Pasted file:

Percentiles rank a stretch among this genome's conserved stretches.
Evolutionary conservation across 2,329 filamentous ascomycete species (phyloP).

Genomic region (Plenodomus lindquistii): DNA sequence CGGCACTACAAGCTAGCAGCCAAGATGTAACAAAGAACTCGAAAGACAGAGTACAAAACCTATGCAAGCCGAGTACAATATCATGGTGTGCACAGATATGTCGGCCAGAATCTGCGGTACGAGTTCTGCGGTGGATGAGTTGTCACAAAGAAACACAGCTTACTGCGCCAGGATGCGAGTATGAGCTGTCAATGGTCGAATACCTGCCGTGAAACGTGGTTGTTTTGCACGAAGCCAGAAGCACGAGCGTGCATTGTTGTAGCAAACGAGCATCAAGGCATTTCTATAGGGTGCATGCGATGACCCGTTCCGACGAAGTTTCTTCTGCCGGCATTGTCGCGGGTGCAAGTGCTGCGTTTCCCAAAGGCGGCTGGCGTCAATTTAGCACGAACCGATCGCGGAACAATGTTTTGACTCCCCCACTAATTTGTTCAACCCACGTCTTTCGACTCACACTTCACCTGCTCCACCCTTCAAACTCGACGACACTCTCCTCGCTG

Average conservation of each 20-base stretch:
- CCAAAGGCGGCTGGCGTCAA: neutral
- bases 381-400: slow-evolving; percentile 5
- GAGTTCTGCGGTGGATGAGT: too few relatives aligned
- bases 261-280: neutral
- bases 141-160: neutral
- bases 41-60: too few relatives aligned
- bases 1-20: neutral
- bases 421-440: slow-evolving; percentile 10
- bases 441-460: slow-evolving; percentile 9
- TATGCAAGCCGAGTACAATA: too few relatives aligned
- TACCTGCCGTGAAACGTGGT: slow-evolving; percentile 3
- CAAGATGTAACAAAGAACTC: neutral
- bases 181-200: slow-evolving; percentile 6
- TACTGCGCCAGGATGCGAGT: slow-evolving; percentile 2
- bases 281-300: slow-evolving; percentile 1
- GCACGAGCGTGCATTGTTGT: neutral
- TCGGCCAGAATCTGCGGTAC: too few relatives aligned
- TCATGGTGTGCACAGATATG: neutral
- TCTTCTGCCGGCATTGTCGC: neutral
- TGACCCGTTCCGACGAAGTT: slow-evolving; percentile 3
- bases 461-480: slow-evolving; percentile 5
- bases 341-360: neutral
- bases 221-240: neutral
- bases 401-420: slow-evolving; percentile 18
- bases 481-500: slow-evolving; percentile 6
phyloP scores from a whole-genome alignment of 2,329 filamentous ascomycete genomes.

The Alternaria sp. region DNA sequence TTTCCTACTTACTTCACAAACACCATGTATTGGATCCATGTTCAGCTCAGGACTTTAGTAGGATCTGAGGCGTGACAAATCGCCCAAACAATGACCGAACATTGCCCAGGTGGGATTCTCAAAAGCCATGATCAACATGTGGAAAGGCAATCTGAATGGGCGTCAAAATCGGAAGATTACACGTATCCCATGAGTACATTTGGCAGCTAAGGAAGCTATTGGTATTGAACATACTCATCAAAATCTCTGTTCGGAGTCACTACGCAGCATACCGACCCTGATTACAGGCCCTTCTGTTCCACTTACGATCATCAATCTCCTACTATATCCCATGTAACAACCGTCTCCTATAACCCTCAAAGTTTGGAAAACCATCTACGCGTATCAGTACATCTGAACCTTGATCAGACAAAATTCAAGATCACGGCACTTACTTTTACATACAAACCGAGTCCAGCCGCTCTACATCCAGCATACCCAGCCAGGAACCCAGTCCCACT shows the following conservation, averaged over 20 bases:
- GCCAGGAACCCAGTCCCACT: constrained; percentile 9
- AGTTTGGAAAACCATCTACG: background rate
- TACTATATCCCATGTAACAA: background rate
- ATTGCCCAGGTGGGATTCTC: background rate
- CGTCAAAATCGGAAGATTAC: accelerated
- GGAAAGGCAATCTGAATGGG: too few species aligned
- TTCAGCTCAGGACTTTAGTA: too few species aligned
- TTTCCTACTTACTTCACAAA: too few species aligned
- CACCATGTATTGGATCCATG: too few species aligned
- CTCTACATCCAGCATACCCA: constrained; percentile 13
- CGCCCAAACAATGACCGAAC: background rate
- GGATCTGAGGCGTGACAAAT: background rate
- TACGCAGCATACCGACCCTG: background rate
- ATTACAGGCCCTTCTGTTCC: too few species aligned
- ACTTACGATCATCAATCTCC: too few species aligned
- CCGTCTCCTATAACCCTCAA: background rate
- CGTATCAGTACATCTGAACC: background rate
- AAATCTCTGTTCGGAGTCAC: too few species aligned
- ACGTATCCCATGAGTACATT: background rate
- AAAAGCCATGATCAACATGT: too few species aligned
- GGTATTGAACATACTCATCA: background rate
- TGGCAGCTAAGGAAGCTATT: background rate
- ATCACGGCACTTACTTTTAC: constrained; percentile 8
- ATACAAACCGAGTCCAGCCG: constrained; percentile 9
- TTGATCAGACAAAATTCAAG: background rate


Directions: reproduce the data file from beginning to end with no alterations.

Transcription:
Percentiles rank a stretch among this genome's conserved stretches.
Evolutionary conservation across 2,329 filamentous ascomycete species (phyloP).

Genomic region (Plenodomus lindquistii): DNA sequence CGGCACTACAAGCTAGCAGCCAAGATGTAACAAAGAACTCGAAAGACAGAGTACAAAACCTATGCAAGCCGAGTACAATATCATGGTGTGCACAGATATGTCGGCCAGAATCTGCGGTACGAGTTCTGCGGTGGATGAGTTGTCACAAAGAAACACAGCTTACTGCGCCAGGATGCGAGTATGAGCTGTCAATGGTCGAATACCTGCCGTGAAACGTGGTTGTTTTGCACGAAGCCAGAAGCACGAGCGTGCATTGTTGTAGCAAACGAGCATCAAGGCATTTCTATAGGGTGCATGCGATGACCCGTTCCGACGAAGTTTCTTCTGCCGGCATTGTCGCGGGTGCAAGTGCTGCGTTTCCCAAAGGCGGCTGGCGTCAATTTAGCACGAACCGATCGCGGAACAATGTTTTGACTCCCCCACTAATTTGTTCAACCCACGTCTTTCGACTCACACTTCACCTGCTCCACCCTTCAAACTCGACGACACTCTCCTCGCTG

Average conservation of each 20-base stretch:
- CCAAAGGCGGCTGGCGTCAA: neutral
- bases 381-400: slow-evolving; percentile 5
- GAGTTCTGCGGTGGATGAGT: too few relatives aligned
- bases 261-280: neutral
- bases 141-160: neutral
- bases 41-60: too few relatives aligned
- bases 1-20: neutral
- bases 421-440: slow-evolving; percentile 10
- bases 441-460: slow-evolving; percentile 9
- TATGCAAGCCGAGTACAATA: too few relatives aligned
- TACCTGCCGTGAAACGTGGT: slow-evolving; percentile 3
- CAAGATGTAACAAAGAACTC: neutral
- bases 181-200: slow-evolving; percentile 6
- TACTGCGCCAGGATGCGAGT: slow-evolving; percentile 2
- bases 281-300: slow-evolving; percentile 1
- GCACGAGCGTGCATTGTTGT: neutral
- TCGGCCAGAATCTGCGGTAC: too few relatives aligned
- TCATGGTGTGCACAGATATG: neutral
- TCTTCTGCCGGCATTGTCGC: neutral
- TGACCCGTTCCGACGAAGTT: slow-evolving; percentile 3
- bases 461-480: slow-evolving; percentile 5
- bases 341-360: neutral
- bases 221-240: neutral
- bases 401-420: slow-evolving; percentile 18
- bases 481-500: slow-evolving; percentile 6
phyloP scores from a whole-genome alignment of 2,329 filamentous ascomycete genomes.

The Alternaria sp. region DNA sequence TTTCCTACTTACTTCACAAACACCATGTATTGGATCCATGTTCAGCTCAGGACTTTAGTAGGATCTGAGGCGTGACAAATCGCCCAAACAATGACCGAACATTGCCCAGGTGGGATTCTCAAAAGCCATGATCAACATGTGGAAAGGCAATCTGAATGGGCGTCAAAATCGGAAGATTACACGTATCCCATGAGTACATTTGGCAGCTAAGGAAGCTATTGGTATTGAACATACTCATCAAAATCTCTGTTCGGAGTCACTACGCAGCATACCGACCCTGATTACAGGCCCTTCTGTTCCACTTACGATCATCAATCTCCTACTATATCCCATGTAACAACCGTCTCCTATAACCCTCAAAGTTTGGAAAACCATCTACGCGTATCAGTACATCTGAACCTTGATCAGACAAAATTCAAGATCACGGCACTTACTTTTACATACAAACCGAGTCCAGCCGCTCTACATCCAGCATACCCAGCCAGGAACCCAGTCCCACT shows the following conservation, averaged over 20 bases:
- GCCAGGAACCCAGTCCCACT: constrained; percentile 9
- AGTTTGGAAAACCATCTACG: background rate
- TACTATATCCCATGTAACAA: background rate
- ATTGCCCAGGTGGGATTCTC: background rate
- CGTCAAAATCGGAAGATTAC: accelerated
- GGAAAGGCAATCTGAATGGG: too few species aligned
- TTCAGCTCAGGACTTTAGTA: too few species aligned
- TTTCCTACTTACTTCACAAA: too few species aligned
- CACCATGTATTGGATCCATG: too few species aligned
- CTCTACATCCAGCATACCCA: constrained; percentile 13
- CGCCCAAACAATGACCGAAC: background rate
- GGATCTGAGGCGTGACAAAT: background rate
- TACGCAGCATACCGACCCTG: background rate
- ATTACAGGCCCTTCTGTTCC: too few species aligned
- ACTTACGATCATCAATCTCC: too few species aligned
- CCGTCTCCTATAACCCTCAA: background rate
- CGTATCAGTACATCTGAACC: background rate
- AAATCTCTGTTCGGAGTCAC: too few species aligned
- ACGTATCCCATGAGTACATT: background rate
- AAAAGCCATGATCAACATGT: too few species aligned
- GGTATTGAACATACTCATCA: background rate
- TGGCAGCTAAGGAAGCTATT: background rate
- ATCACGGCACTTACTTTTAC: constrained; percentile 8
- ATACAAACCGAGTCCAGCCG: constrained; percentile 9
- TTGATCAGACAAAATTCAAG: background rate